Now open the Floors table and select volume. Notice that this new field is added to the same table. You can now select a visualisation for the data.

Power Bi - Revit Floor Table

Power Bi - Revit Floor Volumn as Chart

This is just a simple example of a chart, you can continue to make additional relationships with other tables and create a dashboard to better understand material quantities of your structural elements.

Hope this helps.


Back to Basics – Tagging Revit Elements

In my last post on Revit content I showed better methods of creating Revit families that perform well in both the 3D and 2D environment by automating detailing and facilitating faster modelling and setting out.

In this post we will look at the humble tag family and see how these can decrease errors in drawings and reduce the amount of text that you use to embellish your model views. In the image below you can see a beam and foundation both tagged and displaying the type name.

Revit Beam and Foundation tagged

There is a fundamental flaw using the type name as, if the user edits the dimensions of the element the type name will need to be added manually and you also run the risk of forgetting this or making a typo! In the image below you can see the Type Name and, in the case of the footing, the Foundation Thickness, Width and Length.

Revit Foundation Type Properties

A more productive method would be to actually read the dimensions of the element. In the image below you can see, in this case, a Structural Foundation Tag being edited, and the Type Name replaced with the parameters that control the size.

Revit Tags - Edit Label Dialog

Of course, you could use this technique for any Revit element. If the parameters do not exist, then ensure that you create these as shared parameters so that these can be tagged and scheduled. In the example below, a face-based model has been used to cut a penetration through a Revit element, the opening is detailed in plan with symbolic lines and a tag is calling up the dimensions and use for the opening. This is very useful if you want to change the use as all the tags will update at once.

Revit - Tagging Structural Openings

Please take a look at the YouTube tutorial where you will see these examples in action!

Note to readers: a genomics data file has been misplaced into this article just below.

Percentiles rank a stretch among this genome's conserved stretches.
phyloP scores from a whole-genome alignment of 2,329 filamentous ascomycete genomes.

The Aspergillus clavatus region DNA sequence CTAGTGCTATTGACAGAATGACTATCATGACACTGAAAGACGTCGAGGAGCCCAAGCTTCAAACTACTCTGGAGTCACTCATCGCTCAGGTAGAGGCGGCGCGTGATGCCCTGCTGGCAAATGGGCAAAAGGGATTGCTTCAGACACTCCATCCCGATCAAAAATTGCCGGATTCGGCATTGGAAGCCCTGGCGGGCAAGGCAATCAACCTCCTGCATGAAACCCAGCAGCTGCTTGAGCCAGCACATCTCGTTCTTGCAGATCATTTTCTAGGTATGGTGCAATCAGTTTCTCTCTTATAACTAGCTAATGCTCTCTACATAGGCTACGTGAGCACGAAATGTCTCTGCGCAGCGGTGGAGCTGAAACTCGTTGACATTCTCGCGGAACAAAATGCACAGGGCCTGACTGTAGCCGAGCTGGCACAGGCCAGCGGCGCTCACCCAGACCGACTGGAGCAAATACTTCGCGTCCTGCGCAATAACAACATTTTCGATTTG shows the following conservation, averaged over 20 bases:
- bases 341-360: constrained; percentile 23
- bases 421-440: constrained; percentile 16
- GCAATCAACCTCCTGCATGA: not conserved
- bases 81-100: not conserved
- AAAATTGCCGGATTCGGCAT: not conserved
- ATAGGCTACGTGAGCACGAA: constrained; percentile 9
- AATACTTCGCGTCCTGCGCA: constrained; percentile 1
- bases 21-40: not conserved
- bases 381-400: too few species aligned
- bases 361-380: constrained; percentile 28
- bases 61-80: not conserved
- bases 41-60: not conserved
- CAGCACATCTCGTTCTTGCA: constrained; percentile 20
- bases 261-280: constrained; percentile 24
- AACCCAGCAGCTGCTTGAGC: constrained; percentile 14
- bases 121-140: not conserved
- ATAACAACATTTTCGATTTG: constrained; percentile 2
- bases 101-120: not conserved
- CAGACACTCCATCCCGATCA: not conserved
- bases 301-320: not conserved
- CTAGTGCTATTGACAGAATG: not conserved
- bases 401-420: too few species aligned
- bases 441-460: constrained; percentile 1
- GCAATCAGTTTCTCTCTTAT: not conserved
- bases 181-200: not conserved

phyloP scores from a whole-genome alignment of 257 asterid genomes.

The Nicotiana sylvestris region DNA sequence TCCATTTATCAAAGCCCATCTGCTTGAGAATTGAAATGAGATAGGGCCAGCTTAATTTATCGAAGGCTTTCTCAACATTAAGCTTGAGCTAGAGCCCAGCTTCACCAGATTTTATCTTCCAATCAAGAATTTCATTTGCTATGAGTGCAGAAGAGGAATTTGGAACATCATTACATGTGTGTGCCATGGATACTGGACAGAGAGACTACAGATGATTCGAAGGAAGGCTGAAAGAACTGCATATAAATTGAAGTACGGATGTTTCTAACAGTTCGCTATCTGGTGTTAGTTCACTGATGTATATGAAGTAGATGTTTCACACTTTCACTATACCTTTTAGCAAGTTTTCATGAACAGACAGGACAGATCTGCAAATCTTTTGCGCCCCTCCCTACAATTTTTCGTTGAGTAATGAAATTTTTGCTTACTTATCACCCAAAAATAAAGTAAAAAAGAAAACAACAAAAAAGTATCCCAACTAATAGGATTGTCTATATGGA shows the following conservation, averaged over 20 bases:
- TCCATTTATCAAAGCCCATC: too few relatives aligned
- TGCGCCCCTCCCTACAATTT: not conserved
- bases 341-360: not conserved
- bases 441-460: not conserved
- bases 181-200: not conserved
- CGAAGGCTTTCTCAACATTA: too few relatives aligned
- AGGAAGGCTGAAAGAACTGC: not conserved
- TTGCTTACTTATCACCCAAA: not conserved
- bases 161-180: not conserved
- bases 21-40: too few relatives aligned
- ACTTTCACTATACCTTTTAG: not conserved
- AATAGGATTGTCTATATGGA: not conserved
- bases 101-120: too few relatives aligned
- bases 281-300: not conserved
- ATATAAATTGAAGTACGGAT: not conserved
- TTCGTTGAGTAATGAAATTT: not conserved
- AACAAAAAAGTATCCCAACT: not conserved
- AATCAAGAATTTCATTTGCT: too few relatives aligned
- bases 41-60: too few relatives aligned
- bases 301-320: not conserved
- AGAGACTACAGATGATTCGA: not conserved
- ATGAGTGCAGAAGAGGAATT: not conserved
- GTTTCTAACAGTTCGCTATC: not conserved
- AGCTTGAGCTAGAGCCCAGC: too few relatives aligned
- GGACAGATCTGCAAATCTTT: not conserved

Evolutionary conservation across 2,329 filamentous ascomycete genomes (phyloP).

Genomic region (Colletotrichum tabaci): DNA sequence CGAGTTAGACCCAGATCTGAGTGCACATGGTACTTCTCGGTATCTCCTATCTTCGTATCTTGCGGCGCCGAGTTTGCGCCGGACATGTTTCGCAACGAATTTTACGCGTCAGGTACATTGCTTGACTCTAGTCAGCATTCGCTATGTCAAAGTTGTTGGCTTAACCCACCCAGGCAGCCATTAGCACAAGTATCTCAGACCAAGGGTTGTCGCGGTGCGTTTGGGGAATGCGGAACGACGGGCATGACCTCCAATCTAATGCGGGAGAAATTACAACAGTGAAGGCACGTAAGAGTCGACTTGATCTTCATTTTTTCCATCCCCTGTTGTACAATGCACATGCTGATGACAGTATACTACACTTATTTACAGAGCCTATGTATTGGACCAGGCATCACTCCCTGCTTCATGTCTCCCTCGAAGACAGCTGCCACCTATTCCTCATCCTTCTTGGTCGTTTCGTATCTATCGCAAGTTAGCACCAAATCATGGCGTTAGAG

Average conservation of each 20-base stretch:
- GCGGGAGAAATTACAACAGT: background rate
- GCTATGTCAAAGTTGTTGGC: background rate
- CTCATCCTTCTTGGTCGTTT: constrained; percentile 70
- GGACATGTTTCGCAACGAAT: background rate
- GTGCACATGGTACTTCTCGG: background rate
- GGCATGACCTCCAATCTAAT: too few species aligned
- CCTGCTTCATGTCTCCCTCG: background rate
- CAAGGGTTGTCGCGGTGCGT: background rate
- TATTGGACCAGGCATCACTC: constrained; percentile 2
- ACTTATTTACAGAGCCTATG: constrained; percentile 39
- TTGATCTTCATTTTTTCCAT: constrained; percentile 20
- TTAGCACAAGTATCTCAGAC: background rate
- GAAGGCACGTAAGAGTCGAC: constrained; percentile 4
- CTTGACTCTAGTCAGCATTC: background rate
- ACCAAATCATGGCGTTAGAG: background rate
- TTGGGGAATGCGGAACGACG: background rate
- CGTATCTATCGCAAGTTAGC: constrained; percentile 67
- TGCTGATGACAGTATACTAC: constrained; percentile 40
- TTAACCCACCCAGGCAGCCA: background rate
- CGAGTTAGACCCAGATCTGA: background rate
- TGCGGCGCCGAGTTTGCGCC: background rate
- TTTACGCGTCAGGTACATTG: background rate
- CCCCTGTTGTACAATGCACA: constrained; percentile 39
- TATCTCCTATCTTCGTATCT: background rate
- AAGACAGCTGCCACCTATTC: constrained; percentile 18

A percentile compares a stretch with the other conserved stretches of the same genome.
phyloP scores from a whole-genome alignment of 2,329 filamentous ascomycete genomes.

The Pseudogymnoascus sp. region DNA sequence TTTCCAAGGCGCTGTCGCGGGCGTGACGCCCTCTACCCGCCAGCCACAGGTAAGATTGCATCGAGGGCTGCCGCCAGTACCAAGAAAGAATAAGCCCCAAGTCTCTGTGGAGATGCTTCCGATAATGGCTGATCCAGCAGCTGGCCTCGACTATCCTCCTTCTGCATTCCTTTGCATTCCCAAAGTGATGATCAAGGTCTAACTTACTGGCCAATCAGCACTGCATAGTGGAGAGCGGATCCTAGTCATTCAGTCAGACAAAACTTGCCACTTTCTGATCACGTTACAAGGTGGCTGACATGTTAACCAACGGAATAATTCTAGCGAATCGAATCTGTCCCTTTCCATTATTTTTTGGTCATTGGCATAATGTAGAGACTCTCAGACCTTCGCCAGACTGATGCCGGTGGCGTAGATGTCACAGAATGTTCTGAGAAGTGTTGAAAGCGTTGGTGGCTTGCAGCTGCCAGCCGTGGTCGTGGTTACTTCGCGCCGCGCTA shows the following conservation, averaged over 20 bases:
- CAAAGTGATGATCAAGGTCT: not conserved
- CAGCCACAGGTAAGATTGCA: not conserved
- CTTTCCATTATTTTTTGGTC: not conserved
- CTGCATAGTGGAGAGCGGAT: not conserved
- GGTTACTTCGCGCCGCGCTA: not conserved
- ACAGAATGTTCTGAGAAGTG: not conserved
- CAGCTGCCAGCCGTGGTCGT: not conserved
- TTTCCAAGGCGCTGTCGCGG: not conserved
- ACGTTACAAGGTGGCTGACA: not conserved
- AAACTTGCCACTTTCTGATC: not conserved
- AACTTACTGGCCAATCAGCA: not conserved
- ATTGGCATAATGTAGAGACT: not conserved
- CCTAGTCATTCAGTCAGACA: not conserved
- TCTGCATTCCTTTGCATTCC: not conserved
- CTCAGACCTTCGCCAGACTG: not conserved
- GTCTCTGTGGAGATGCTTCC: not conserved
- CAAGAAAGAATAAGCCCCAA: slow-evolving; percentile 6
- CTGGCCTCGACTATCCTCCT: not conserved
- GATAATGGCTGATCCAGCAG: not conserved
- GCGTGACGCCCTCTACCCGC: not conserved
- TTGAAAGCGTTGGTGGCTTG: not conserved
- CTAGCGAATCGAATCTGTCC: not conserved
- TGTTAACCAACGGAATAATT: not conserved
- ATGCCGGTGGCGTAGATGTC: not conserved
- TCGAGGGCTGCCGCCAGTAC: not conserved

Rebar Code Checking with Dynamo

Those that are currently modelling their reinforcement in 3D already know the advantages of automated bending schedules. In this tutorial you can see a method of checking your rebar against codes that ensure that the bar can be fabricated and bent to the shapes and lengths specified.

This aspect is often overlooked and can be a useful tool to validate your work and provide simpler methods of checking the model. In the image bellow you can see a screen capture of a ‘3D checking view’ that shows unchecked rebar in Yellow, rebar that meets design codes in green and failures in red. This data can also be shown in bending schedules to identify issues.

Revit Rebar Checking

This is a fairly big Dynamo script that could definitely be reduced with more use of IronPython. The image below shows the overall graph. The green groups are inputs, grey is data processing and blue is outputs.

Overall Rebar Checking in Dynamo

The graph begins by recovering all the rebar in the project. The bars are then separated, straight bars and bend bars.

Get all rebar - Dynamo

Once the straight rebar is isolated you can then check for bars that are over stock length or do not conform to code 01 (i.e. bars that should be 6 or 12m). This is done with some simple design script such as ‘A != 6000 && A != 12000’ which effectively loops through the rebar and isolates all bars that are not 6000 or 12000.

Check rebar is not over stock length

I have then used some IronPython to create lists that store if rebars are OK or need checking and if errors are found, report on the code failure. This type of iteration through lists is much more compact using simple python scripts.

IronPython to check rebar

There is too much detail to show in this post but take a look at the YouTube video which will show the script running. I also step though each group so you can understand how the graph is composed.